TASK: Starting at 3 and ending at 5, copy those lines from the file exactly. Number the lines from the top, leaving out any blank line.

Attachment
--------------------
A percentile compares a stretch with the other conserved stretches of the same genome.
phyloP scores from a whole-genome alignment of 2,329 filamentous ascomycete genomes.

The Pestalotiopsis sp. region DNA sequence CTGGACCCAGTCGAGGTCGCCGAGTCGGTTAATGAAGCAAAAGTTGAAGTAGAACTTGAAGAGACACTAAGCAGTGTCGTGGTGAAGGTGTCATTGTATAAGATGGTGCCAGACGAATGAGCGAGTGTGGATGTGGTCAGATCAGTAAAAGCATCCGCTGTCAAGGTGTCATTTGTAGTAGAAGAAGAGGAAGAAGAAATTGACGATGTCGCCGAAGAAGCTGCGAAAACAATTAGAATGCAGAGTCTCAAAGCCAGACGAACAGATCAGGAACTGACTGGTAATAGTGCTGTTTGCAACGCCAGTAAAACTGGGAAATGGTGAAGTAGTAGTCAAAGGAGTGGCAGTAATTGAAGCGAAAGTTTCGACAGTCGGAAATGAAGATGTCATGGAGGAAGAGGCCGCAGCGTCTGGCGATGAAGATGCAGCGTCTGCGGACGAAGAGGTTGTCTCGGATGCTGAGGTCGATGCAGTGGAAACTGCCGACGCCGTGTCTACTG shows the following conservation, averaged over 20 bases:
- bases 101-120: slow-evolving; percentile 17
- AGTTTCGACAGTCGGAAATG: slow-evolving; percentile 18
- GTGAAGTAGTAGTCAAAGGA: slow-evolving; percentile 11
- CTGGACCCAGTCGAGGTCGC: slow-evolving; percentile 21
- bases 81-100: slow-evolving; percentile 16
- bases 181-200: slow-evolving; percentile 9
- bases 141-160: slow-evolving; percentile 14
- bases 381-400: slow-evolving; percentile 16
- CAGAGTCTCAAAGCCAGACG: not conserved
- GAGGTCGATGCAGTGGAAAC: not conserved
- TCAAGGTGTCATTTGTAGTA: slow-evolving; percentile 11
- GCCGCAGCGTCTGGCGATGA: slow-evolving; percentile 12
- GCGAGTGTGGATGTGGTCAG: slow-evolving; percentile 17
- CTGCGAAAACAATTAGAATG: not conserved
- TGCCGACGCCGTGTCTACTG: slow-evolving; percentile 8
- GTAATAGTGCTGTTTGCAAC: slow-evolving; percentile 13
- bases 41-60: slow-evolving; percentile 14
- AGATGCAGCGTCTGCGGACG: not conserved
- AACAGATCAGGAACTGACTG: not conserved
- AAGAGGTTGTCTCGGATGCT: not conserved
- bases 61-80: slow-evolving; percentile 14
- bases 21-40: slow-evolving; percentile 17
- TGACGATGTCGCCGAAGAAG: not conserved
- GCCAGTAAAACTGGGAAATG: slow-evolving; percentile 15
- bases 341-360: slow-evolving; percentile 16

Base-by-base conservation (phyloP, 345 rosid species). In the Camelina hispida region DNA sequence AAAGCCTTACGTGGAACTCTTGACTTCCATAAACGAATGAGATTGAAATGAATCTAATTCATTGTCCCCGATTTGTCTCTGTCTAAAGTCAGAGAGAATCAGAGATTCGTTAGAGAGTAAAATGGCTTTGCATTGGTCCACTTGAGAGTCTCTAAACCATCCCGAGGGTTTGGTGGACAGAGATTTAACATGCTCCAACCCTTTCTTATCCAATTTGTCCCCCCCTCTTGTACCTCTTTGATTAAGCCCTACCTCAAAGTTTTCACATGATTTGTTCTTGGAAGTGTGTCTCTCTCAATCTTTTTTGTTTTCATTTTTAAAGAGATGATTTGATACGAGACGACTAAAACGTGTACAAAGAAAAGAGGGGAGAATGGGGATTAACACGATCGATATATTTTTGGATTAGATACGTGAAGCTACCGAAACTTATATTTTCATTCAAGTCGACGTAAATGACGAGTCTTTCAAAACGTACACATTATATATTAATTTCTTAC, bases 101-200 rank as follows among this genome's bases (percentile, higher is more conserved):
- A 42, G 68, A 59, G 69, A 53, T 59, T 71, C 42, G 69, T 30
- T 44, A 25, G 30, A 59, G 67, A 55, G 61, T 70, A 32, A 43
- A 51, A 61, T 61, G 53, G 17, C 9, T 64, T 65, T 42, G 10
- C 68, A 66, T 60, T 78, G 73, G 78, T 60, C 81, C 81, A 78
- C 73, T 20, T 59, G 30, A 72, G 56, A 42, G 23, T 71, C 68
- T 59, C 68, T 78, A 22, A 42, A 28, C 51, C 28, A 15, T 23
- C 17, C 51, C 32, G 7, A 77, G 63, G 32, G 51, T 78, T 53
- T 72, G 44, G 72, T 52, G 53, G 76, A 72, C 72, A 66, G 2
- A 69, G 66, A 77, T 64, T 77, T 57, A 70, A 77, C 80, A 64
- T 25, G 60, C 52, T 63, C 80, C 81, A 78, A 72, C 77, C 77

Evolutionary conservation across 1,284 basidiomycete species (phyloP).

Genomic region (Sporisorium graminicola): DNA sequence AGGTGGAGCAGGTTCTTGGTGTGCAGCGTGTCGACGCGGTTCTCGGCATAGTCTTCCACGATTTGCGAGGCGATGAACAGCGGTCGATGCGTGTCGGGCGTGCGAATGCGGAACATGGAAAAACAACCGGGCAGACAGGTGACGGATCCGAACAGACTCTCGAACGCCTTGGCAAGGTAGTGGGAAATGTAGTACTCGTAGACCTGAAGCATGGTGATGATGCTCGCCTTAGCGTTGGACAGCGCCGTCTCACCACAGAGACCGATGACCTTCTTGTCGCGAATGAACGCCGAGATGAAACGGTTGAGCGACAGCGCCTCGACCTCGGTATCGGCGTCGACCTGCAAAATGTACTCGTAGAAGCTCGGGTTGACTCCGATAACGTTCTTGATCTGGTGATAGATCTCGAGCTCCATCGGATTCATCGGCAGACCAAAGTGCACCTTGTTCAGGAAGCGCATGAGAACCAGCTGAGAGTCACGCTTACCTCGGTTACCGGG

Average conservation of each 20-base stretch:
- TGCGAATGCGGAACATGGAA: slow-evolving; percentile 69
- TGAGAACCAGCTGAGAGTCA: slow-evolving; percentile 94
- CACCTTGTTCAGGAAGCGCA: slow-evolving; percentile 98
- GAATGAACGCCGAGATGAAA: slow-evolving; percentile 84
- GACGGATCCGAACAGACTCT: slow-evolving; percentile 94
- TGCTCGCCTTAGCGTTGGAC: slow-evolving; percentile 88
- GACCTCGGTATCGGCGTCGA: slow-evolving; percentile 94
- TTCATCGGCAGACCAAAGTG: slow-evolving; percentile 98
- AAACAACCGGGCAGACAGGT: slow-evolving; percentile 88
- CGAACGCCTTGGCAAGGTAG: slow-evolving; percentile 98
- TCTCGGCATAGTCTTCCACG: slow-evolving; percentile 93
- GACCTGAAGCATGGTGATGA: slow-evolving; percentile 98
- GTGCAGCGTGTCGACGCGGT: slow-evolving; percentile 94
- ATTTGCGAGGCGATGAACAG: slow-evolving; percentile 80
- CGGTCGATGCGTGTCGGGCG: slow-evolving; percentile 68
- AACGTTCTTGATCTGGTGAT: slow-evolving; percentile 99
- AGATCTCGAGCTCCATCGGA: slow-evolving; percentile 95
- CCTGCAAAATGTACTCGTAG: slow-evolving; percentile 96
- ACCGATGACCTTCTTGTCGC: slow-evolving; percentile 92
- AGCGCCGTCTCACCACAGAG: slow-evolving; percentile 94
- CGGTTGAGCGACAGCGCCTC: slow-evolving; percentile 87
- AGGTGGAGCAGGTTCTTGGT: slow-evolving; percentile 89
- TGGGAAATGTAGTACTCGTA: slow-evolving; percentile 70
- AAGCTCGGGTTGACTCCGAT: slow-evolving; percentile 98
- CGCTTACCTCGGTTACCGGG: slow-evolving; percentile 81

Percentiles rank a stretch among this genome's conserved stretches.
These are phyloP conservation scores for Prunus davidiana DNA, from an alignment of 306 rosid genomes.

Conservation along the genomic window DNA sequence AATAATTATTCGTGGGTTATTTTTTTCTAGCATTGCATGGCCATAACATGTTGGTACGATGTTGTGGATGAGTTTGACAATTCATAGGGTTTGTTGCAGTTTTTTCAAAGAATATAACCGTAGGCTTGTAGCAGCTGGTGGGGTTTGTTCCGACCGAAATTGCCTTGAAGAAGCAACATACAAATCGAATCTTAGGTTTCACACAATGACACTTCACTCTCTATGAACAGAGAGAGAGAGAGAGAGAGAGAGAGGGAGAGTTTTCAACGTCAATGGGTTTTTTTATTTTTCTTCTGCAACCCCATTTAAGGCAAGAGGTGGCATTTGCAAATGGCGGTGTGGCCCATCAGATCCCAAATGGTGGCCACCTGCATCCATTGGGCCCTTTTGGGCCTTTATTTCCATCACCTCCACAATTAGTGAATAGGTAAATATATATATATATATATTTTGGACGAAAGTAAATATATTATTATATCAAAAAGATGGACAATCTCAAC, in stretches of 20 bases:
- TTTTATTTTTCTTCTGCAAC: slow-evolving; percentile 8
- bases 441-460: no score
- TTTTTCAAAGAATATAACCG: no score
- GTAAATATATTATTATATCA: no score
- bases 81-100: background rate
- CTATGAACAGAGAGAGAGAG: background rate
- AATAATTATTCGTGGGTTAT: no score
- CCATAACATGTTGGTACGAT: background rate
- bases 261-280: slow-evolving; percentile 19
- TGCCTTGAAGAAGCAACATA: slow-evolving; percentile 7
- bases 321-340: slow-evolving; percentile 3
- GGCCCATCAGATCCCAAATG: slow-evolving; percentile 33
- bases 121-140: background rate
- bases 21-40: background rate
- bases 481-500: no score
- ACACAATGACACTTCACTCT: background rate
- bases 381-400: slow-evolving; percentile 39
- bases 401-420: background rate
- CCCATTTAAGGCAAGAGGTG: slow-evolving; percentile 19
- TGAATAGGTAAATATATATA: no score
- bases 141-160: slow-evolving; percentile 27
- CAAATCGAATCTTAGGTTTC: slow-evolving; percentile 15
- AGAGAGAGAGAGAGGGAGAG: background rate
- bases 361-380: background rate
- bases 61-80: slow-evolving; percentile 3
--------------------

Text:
The Pestalotiopsis sp. region DNA sequence CTGGACCCAGTCGAGGTCGCCGAGTCGGTTAATGAAGCAAAAGTTGAAGTAGAACTTGAAGAGACACTAAGCAGTGTCGTGGTGAAGGTGTCATTGTATAAGATGGTGCCAGACGAATGAGCGAGTGTGGATGTGGTCAGATCAGTAAAAGCATCCGCTGTCAAGGTGTCATTTGTAGTAGAAGAAGAGGAAGAAGAAATTGACGATGTCGCCGAAGAAGCTGCGAAAACAATTAGAATGCAGAGTCTCAAAGCCAGACGAACAGATCAGGAACTGACTGGTAATAGTGCTGTTTGCAACGCCAGTAAAACTGGGAAATGGTGAAGTAGTAGTCAAAGGAGTGGCAGTAATTGAAGCGAAAGTTTCGACAGTCGGAAATGAAGATGTCATGGAGGAAGAGGCCGCAGCGTCTGGCGATGAAGATGCAGCGTCTGCGGACGAAGAGGTTGTCTCGGATGCTGAGGTCGATGCAGTGGAAACTGCCGACGCCGTGTCTACTG shows the following conservation, averaged over 20 bases:
- bases 101-120: slow-evolving; percentile 17
- AGTTTCGACAGTCGGAAATG: slow-evolving; percentile 18